Sherlock season 4, episode 2 plunges the series into darkness with its adaptation of “The Adventure of the Dying Detective.”
“Well Watson, we seem to have fallen upon evil days.” Sir Arthur Conan Doyle writes these words in the first pages of “The Adventure of the Dying Detective.” The 100-year-old words weigh heavy on Sherlock season 4, episode 2.
A mysterious ivory box arrives at 221B Baker St. for Holmes. The box, with a spring-loaded pin, is set to prick Holmes’ finger and inject him with a coolie disease from Sumatra. The detective reveals symptoms of fatigue, high fever, and delirium for three days.
On the third day, Mrs. Hudson summons Watson to the dying detective’s bedside. Between gasps for air and coughing fits, Holmes reveals the circumstances surrounding his illness. Watson tries to help Sherlock, but the dying man refuses any assistance, save one errand.
Watson is to fetch Mr. Culverton Smith, a planter, who is familiar with the disease. The man may resist coming to Holmes’ bedside seeing as Holmes once assisted on a case in which Smith’s nephew died. Tension between the two still lingers.
Watson follows Holmes’ instructions and returns with Smith just moments behind.
Sherlock instructs Watson to hide in the small room behind the bedroom and not move no matter what he hears. Smith arrives and reveals that he is responsible not only for Sherlock’s ailments, but also the death of his nephew.
Holmes reveals the entire illness was a ruse. For three days he did not eat or drink to make himself appear haggard and ill.
“Through the half-open door I heard a high, petulant, penetrating voice,” says Watson of Culverton Smith. For such a short story, the impression of this villain lingers long after its conclusion. The man is described as a incredibly wealthy, busy man who collects the world’s most exotic poisons and keeps them in jars like prizes.
Seems like the type of person who wants to collect the dangerous mind of Sherlock Holmes for his trophy case. But Sherlock‘s Culverton Smith is not going away as easily as he does in Doyle’s origin story.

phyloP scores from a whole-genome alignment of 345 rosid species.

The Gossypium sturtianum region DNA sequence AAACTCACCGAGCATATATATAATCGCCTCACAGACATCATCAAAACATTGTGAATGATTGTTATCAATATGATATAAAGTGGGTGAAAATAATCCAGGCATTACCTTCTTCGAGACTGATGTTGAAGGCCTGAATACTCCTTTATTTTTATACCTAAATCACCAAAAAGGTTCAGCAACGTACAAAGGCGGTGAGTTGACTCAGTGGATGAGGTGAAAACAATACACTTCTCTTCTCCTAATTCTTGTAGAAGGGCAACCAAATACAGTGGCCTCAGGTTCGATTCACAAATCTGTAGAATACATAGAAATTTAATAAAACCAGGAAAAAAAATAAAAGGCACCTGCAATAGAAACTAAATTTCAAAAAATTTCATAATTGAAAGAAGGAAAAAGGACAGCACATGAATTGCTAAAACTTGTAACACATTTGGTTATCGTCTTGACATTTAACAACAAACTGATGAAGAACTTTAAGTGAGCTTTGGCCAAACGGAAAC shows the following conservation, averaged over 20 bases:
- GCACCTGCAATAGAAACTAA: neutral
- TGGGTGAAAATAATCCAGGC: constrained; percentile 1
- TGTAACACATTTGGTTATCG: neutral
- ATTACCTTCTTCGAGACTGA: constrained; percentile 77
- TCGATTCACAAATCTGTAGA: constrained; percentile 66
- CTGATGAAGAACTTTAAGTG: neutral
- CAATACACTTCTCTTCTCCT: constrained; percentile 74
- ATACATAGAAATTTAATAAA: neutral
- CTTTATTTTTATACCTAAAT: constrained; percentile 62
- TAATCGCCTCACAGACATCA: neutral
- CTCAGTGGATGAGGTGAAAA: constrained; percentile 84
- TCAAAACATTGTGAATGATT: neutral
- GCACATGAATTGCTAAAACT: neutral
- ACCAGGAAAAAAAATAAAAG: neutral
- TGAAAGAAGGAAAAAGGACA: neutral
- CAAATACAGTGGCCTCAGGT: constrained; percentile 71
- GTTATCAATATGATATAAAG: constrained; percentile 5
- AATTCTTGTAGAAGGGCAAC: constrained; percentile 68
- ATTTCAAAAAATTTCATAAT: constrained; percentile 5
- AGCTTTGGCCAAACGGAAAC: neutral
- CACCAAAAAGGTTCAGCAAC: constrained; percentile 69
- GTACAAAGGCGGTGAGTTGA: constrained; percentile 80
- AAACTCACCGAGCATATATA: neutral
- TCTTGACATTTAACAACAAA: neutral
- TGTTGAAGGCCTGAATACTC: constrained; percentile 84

First seen in episode 1, in a bus ad, the looming presence of Smith looking over Watson’s extramarital troubles hints that Watson is the prey. That is not to say that Holmes does not succumb to a fake (or perhaps true) illness.
But it does suggest that the poisonous ivory box in this case is E.
“The Adventure of the Dying Detective” reveals the long game between Smith and Holmes. Culverton Smith is a patient man, willing to wait days for the news of Holmes’ demise. Choosing to use Watson as a pawn lengthens the game for him to watch from afar. Mary’s death could complicate or assist his devious plan for Sherlock.
However, one major difference exists in the Sherlock season 4 adaptation — Watson is not speaking to Holmes. The canon tale reminds readers how dismissive Sherlock often is of Watson’s talents. Sherlock does the same in the season 4 premiere. Even Watson gets in on the running gag, replacing himself with a balloon at one point.
But the troubles in the present are not founded in a lack of appreciation. Mary’s death, John’s guilt, Sherlock’s guilt, all roll into one massive standoff. At the close of episode 1, Sherlock attempts to bridge the gap between them, but it is John who puts up the wall.
This isn’t a game
Canon Watson runs to Sherlock’s side to share in his friend’s final moments. But Sherlock season 4, episode 2, may not see the blind trust of “The Adventure of the Dying Detective,” return now or ever again.
And, by the looks of the trailers for this season, John and Sherlock may need it as they find themselves in a maze even worse than Moriarty’s game.
Sherlock season 4, episode 2, “The Lying Detective,” airs tonight at 9:00 p.m. on BBC One in the U.K. and 9:00 p.m. on PBS in the U.S.